happened to the Real Pros?
March 3, 2005
By Avi Green
When I read reports
William Messner-Loebs ended up in poverty in the past few years,
mostly due to the fact that the industry wouldnít hire him for any
more work in comic books, it led me to think about how a lot of
veteran names seemed to have largely dropped out of sight in the
past decade. Steve Englehart, Joe Staton, John Ostrander, Jim Aparo,
Roger Stern, Roger McKenzie, etc.
Whatís really disturbing and troubling about all this is that a lot
of these fine folks were given the shaft mostly due to the fact that
Marvel and DC just had to make way for all the hot new writers of
recent, whether we current readers like them or not, including J.
Michael Strazcynski, Grant Morrison, Mark Millar, Brian Michael
Bendis, Judd Winick, Geoff Johns, etc.
These writers, if not artists, seem to get a lot of work by
companies that consider them the best there is for a job, and will
give them the first available top project being worked on within an
instant. And not because of how good they are, but rather, because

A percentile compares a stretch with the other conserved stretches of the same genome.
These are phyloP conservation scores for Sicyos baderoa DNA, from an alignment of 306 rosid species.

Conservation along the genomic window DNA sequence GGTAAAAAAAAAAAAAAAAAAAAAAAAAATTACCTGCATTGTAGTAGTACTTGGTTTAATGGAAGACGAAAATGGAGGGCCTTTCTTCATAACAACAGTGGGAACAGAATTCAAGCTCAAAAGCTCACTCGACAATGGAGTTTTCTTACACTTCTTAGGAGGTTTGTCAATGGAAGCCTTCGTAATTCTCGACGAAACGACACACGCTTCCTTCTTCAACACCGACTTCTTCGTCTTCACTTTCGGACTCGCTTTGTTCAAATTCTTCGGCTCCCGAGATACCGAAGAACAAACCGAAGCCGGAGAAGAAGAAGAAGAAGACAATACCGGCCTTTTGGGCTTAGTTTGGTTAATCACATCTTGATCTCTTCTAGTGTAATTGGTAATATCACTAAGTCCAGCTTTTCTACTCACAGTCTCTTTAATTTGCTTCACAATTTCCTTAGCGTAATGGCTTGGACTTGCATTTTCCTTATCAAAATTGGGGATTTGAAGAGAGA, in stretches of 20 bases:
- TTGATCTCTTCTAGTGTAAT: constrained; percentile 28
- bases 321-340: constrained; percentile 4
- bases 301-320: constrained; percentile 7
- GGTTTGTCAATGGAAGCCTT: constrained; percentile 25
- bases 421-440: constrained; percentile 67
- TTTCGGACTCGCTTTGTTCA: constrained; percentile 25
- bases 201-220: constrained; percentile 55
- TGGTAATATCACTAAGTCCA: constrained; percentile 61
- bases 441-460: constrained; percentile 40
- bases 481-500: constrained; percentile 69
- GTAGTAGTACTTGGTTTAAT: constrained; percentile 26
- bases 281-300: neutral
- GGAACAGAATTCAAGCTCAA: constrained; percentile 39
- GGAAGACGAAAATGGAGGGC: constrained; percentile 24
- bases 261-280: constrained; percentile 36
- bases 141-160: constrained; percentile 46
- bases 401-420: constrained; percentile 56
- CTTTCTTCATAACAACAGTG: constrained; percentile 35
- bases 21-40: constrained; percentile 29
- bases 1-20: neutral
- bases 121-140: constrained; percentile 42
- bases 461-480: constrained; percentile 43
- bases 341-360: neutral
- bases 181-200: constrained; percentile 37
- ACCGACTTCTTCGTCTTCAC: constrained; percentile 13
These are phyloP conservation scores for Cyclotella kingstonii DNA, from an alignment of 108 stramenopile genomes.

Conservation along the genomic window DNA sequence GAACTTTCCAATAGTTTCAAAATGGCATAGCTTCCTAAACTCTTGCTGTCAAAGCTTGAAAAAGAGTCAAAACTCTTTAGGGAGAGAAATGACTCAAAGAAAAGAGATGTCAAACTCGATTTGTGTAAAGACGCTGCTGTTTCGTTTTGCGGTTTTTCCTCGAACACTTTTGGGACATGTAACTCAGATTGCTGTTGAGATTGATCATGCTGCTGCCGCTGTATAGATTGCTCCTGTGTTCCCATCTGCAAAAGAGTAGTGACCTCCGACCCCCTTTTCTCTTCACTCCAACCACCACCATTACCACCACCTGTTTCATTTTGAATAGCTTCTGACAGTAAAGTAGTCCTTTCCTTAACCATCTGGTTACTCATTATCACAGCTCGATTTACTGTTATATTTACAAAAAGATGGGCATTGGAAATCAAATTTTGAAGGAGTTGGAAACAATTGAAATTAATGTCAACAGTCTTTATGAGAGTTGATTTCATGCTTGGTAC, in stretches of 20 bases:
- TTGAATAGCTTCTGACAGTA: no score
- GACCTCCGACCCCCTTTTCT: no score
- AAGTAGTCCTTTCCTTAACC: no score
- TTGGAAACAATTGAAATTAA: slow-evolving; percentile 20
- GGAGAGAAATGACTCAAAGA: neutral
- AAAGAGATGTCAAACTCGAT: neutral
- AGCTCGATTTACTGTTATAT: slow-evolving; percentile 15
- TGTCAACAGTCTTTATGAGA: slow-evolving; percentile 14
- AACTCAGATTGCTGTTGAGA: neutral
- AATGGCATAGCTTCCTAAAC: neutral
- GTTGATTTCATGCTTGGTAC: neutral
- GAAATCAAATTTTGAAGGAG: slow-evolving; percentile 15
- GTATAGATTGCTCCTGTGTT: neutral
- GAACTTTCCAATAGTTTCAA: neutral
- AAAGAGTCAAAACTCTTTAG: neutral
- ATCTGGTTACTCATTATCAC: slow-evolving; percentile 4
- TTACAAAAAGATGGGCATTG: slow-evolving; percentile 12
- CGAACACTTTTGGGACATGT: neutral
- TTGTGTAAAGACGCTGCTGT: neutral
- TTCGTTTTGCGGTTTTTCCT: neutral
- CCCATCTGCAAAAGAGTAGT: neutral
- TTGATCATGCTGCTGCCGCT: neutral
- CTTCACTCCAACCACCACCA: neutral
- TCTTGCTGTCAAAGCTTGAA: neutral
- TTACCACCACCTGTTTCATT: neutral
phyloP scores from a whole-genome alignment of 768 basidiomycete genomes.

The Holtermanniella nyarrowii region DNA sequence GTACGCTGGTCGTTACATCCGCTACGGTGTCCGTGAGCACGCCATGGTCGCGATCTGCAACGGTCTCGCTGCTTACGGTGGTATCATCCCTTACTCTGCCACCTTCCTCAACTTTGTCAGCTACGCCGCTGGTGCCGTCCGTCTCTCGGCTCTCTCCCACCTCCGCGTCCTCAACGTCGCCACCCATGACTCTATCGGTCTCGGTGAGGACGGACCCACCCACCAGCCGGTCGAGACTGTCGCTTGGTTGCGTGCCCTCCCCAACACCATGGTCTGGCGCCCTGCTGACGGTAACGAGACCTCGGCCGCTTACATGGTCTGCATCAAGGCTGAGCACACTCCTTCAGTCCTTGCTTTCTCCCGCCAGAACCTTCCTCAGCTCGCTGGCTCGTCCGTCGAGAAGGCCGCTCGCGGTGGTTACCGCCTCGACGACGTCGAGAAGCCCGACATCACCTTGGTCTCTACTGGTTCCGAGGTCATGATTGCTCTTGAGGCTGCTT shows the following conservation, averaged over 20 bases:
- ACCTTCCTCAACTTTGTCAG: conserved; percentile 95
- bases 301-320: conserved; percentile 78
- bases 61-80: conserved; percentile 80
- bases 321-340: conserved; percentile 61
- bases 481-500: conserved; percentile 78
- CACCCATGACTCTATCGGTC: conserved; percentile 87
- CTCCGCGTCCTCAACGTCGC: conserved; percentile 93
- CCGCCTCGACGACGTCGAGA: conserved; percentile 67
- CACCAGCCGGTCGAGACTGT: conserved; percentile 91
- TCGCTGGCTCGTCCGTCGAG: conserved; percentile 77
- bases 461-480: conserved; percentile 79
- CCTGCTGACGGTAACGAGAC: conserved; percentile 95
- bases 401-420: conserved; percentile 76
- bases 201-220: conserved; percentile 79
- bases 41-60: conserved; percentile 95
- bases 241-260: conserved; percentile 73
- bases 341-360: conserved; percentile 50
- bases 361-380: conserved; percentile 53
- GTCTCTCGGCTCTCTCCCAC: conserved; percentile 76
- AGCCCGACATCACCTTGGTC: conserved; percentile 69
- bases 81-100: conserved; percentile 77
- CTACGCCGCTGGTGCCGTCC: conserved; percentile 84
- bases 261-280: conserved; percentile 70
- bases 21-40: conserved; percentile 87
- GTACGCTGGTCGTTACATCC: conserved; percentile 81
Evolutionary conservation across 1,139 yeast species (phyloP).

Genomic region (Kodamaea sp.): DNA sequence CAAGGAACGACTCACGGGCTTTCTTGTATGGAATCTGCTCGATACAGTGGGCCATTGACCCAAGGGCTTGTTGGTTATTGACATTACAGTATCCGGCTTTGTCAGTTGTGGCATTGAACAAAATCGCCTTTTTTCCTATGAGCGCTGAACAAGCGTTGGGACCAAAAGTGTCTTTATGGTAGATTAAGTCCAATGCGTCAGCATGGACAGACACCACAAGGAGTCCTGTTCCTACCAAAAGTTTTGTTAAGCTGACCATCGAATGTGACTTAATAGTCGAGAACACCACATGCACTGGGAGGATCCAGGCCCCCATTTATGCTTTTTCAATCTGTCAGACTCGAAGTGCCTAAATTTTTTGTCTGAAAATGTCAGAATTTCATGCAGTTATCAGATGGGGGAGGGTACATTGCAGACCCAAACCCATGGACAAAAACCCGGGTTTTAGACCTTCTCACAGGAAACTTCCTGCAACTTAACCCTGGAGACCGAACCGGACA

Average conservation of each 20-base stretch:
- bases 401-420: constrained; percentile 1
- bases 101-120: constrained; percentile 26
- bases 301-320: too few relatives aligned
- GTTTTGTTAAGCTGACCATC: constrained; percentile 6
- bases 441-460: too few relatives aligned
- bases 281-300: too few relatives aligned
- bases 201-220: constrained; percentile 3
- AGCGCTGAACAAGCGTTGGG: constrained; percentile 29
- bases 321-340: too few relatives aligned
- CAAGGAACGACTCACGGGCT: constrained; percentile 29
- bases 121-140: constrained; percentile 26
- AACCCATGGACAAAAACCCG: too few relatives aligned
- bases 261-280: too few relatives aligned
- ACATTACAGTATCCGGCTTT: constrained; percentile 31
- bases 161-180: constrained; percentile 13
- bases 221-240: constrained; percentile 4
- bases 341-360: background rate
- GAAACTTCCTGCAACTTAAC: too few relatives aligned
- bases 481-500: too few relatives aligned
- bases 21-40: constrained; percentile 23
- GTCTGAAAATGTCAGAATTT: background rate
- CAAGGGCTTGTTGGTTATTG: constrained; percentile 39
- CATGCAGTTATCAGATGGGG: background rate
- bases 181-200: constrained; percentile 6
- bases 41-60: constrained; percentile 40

their names garuntee sales.
So in other words, what we have here is a situation wherein artistic
quality is not what matters, but rather, that the books will sell
well. And itís simply not good. Simply put, thanks to this kind of
thinking, a lot of good writers end up being left out in the cold,
and, come to think of it, artists too.
And it really tires me. What I want is dedicated writing that isnít
based on writerís popularity alone, nor the artistís. And Iíd
appreciate it if the freelancers of my choice were invited to return
to working on some major books, like the Superman franchise, or even
the Batman franchise, certainly if they know what really makes it
And Iíd really be happy if Messner-Loebs were to get the job in
writing Batman, if he knows how to restore something that the Masked
Manhunterís been sorely lacking in for quite some time now:
humanity. Just like when Denny OíNeil was writing Batman during the
So I should hope then that work will be found in eventual time for
Messner-Loebs, and that heíll return to working on some of the stuff
he made work well back in the late 80s, and the 90s.
Like Neal Adams and others who are trying to help Messner-Loebs and
his family back on their feet, I too would like to issue a plea to
Find him work!
Simply put, itís not creatorís popularity that should matter, but
how well the writer can understand and manage the series at hand.
And Messner-Loebs, if you ask me, can do just that.
Copyright 2005 Avi Green. All rights reserved.
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